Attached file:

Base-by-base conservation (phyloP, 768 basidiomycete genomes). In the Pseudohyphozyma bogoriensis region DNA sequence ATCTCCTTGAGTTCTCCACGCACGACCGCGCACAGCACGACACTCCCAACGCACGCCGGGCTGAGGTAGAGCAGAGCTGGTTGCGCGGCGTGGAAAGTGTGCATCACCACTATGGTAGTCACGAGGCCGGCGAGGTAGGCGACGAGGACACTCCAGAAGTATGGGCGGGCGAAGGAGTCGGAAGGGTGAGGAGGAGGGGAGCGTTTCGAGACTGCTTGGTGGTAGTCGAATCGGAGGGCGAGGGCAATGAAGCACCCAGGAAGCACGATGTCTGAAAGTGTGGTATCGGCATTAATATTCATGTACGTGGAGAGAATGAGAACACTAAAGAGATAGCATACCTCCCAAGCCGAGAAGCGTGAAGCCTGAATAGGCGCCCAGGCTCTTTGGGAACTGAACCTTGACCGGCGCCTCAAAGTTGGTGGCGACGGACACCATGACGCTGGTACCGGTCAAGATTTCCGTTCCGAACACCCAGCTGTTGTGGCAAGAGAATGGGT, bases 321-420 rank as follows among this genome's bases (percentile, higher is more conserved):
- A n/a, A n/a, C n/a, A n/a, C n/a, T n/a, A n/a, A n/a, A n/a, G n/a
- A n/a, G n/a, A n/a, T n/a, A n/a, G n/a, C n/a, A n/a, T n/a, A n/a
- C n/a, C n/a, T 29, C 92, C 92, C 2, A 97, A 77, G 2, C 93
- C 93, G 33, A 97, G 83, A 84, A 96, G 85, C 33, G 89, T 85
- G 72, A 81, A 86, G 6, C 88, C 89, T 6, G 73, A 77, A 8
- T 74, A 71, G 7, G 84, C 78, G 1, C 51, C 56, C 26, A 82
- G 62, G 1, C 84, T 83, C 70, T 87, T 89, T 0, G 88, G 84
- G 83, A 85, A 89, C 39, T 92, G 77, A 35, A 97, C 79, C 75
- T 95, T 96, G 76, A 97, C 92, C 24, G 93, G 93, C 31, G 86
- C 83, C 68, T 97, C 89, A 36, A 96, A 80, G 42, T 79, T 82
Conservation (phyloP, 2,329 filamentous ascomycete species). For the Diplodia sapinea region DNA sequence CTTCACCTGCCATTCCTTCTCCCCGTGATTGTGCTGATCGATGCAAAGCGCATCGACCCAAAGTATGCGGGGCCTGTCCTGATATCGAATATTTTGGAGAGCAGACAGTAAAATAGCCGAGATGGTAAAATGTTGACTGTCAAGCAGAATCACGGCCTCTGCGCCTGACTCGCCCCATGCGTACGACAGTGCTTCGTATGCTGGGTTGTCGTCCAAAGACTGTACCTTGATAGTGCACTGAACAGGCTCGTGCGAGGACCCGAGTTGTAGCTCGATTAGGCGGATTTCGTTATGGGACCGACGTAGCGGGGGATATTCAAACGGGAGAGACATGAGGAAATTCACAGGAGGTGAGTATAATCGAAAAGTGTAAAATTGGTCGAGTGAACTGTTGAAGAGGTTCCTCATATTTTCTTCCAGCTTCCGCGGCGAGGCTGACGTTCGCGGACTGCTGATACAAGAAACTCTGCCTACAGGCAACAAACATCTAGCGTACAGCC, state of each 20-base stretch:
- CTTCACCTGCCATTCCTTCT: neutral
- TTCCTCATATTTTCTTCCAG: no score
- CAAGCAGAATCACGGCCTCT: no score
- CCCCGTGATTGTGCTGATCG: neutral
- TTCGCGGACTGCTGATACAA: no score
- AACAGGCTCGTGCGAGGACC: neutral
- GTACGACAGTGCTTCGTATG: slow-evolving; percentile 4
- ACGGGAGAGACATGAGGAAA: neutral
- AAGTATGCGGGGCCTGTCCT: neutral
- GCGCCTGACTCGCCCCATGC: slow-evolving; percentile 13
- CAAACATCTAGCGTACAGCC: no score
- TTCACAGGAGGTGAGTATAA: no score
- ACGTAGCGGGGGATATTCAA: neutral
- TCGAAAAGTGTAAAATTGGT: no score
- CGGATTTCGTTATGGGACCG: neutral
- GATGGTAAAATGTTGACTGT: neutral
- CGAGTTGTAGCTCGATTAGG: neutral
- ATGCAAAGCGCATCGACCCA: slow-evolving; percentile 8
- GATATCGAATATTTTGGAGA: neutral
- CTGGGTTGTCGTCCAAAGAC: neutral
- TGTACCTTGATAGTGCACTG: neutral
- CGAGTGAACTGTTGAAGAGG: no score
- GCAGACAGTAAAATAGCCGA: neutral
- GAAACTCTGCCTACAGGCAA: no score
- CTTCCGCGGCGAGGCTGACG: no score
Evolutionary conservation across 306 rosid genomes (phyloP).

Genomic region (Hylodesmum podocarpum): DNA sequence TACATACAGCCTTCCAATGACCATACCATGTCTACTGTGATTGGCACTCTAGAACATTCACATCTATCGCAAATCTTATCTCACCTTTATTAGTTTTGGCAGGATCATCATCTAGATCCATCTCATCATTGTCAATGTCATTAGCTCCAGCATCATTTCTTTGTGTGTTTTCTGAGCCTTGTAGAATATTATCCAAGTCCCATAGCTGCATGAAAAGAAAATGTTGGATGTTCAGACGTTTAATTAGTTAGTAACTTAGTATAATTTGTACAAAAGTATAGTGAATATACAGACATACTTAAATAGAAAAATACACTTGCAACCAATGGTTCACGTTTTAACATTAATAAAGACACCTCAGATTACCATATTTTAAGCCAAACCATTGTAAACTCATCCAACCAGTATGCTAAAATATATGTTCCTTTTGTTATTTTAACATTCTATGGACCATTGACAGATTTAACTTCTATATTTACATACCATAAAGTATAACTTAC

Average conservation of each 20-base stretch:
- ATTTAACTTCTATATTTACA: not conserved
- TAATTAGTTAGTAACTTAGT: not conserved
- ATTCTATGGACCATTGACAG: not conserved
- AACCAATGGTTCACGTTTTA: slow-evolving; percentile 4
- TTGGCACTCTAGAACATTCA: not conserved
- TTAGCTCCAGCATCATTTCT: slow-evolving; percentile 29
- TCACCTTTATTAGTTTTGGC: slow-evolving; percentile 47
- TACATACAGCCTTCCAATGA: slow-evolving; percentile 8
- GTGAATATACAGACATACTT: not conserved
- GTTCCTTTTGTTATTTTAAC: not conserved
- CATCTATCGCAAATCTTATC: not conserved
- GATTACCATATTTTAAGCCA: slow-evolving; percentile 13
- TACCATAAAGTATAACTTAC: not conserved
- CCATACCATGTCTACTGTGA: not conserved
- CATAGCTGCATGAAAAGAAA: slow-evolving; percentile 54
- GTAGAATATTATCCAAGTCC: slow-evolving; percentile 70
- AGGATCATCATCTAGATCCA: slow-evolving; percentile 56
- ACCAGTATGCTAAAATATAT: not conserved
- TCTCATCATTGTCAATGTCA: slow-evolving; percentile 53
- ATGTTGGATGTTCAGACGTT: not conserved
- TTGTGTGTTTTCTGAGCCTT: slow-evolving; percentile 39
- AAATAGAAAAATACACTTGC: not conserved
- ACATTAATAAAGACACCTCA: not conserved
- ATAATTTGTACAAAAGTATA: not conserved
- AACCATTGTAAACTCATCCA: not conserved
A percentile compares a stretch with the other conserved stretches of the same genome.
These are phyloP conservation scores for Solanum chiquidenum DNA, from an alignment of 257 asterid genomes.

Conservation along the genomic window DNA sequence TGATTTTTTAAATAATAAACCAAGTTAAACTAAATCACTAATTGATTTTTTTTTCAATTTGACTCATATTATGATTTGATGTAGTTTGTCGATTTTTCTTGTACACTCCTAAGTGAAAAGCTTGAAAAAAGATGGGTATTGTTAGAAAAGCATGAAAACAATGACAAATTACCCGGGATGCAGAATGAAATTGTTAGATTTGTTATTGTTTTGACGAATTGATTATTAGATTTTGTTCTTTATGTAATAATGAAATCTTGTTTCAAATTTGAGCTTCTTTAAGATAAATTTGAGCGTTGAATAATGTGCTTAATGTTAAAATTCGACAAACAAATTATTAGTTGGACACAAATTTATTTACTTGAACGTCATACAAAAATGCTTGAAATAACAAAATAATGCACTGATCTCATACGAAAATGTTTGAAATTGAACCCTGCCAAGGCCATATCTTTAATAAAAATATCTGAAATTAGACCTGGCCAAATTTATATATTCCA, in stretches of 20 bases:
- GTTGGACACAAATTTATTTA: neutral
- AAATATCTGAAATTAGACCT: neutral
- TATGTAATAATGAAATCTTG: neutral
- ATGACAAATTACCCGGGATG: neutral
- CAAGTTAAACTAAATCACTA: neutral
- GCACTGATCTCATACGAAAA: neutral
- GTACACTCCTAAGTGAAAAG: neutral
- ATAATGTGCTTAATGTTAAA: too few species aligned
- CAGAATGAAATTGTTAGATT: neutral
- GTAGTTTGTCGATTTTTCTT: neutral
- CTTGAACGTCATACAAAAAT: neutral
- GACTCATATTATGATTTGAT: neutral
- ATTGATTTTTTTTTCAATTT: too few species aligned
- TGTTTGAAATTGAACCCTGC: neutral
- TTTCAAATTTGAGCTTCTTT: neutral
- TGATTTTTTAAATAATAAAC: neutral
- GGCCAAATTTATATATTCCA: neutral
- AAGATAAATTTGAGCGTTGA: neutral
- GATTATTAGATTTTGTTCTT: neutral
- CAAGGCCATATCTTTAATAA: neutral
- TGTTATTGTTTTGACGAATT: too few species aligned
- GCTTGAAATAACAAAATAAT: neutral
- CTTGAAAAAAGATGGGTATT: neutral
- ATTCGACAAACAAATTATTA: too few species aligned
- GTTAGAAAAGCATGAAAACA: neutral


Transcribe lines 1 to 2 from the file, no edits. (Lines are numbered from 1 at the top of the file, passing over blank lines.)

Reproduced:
Base-by-base conservation (phyloP, 768 basidiomycete genomes). In the Pseudohyphozyma bogoriensis region DNA sequence ATCTCCTTGAGTTCTCCACGCACGACCGCGCACAGCACGACACTCCCAACGCACGCCGGGCTGAGGTAGAGCAGAGCTGGTTGCGCGGCGTGGAAAGTGTGCATCACCACTATGGTAGTCACGAGGCCGGCGAGGTAGGCGACGAGGACACTCCAGAAGTATGGGCGGGCGAAGGAGTCGGAAGGGTGAGGAGGAGGGGAGCGTTTCGAGACTGCTTGGTGGTAGTCGAATCGGAGGGCGAGGGCAATGAAGCACCCAGGAAGCACGATGTCTGAAAGTGTGGTATCGGCATTAATATTCATGTACGTGGAGAGAATGAGAACACTAAAGAGATAGCATACCTCCCAAGCCGAGAAGCGTGAAGCCTGAATAGGCGCCCAGGCTCTTTGGGAACTGAACCTTGACCGGCGCCTCAAAGTTGGTGGCGACGGACACCATGACGCTGGTACCGGTCAAGATTTCCGTTCCGAACACCCAGCTGTTGTGGCAAGAGAATGGGT, bases 321-420 rank as follows among this genome's bases (percentile, higher is more conserved):
- A n/a, A n/a, C n/a, A n/a, C n/a, T n/a, A n/a, A n/a, A n/a, G n/a